My CODA Experience

My CODA Experience

My CODA Experience

What is a CODA? As a child, I did not know what this acronym meant. Now I understand CODA and the significance the acronym holds. Child of Deaf Adult. I am a CODA and proud to be a part of a wonderful community.

I always knew I was in a different situation than most children growing up but until I was older, I did not realize the communication differences or maturity differences. Because I did so much communication on behalf of my mother, I developed communication skills much earlier and much quicker than other children my age. Looking back, I am forever grateful for those skills because I transitioned into my early teenage years and beyond with a great skill set.

I remember interpreting for my mother or calling places of business to schedule appointments for her from an early age. My mother wasted no time having me help her; as soon as I could understand what someone was saying and regurgitate it back out, I was in the hot seat! I did not realize the impact deafness had on her world and the inequalities she and others in a similar situation faced. A large part of why I am with Safe’N’Clear is to help remove the barriers to communication!

Living with someone with deafness, you learn to adapt to communication barriers and try to proactively avoid the barriers. I was able to take my home life and my experiences into the “real world.” When I am out, I always face the person I am talking to, actively engage and listen, and provide nonverbal feedback. While writing this article, I realized all the skills I use daily to try and make communication go as smoothly as possible- will communication ever be perfect? No but, I can strive to make communication flow as best as I can.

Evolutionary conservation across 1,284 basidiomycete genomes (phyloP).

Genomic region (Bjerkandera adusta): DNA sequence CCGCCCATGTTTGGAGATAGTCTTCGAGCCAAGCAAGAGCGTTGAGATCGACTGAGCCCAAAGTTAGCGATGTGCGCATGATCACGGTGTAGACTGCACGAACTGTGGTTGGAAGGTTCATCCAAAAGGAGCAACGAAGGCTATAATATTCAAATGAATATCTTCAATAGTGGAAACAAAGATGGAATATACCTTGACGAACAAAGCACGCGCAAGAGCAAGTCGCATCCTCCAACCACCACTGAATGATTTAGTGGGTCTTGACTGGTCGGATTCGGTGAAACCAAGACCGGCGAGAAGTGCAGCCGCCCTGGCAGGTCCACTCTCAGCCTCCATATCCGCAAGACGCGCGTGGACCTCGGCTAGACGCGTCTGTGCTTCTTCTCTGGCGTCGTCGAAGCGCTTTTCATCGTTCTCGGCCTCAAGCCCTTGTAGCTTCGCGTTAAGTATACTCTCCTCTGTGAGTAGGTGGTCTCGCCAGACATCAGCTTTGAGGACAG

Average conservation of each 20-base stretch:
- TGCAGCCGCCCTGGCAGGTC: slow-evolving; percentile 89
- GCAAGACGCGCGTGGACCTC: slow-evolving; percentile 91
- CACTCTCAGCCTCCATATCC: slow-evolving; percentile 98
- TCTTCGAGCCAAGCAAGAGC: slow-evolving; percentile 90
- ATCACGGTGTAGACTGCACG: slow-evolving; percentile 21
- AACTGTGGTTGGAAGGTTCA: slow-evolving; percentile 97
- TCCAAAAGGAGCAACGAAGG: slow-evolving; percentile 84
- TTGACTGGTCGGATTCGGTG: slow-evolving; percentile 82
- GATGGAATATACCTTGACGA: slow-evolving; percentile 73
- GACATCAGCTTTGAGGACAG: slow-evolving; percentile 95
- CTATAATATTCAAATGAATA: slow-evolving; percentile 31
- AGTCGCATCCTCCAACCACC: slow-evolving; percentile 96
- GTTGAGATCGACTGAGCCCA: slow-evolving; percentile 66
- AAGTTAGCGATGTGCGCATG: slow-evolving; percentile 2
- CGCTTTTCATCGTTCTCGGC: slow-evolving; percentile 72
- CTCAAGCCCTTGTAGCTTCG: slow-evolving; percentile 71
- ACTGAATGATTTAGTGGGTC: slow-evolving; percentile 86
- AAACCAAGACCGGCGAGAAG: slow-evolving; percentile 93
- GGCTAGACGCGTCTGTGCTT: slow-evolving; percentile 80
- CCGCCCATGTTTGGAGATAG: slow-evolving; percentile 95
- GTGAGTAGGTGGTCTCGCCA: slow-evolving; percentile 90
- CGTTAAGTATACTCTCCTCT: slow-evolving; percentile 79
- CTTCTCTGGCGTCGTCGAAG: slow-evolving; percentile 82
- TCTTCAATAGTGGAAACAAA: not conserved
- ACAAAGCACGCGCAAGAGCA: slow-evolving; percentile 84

When I started dating my fiancée, I gave him a heads-up that my mother was deaf and that when he speaks to her, he needs to face her, etc. I received a jaw dropped look in response! Come to find out, his mother is also deaf. I was ecstatic to meet his mother because I felt comfortable communicating with her. I was excited that I met another CODA!

CODAs can bring a new skill set or more developed skill set to the table based on their experiences growing up. I know of other CODAs whose experiences growing up were not as great as mine and they faced other challenges. Everyone’s experience is going to be different. I hope this article shares some insight into being a CODA and the experiences I had as a CODA.

Mother Father Deaf Day (aka CODA Day) is celebrated on the last Sunday in April. If you would like more information on Mother Father Deaf Day, visit

I am a CODA and proud to be a part of a wonderful community.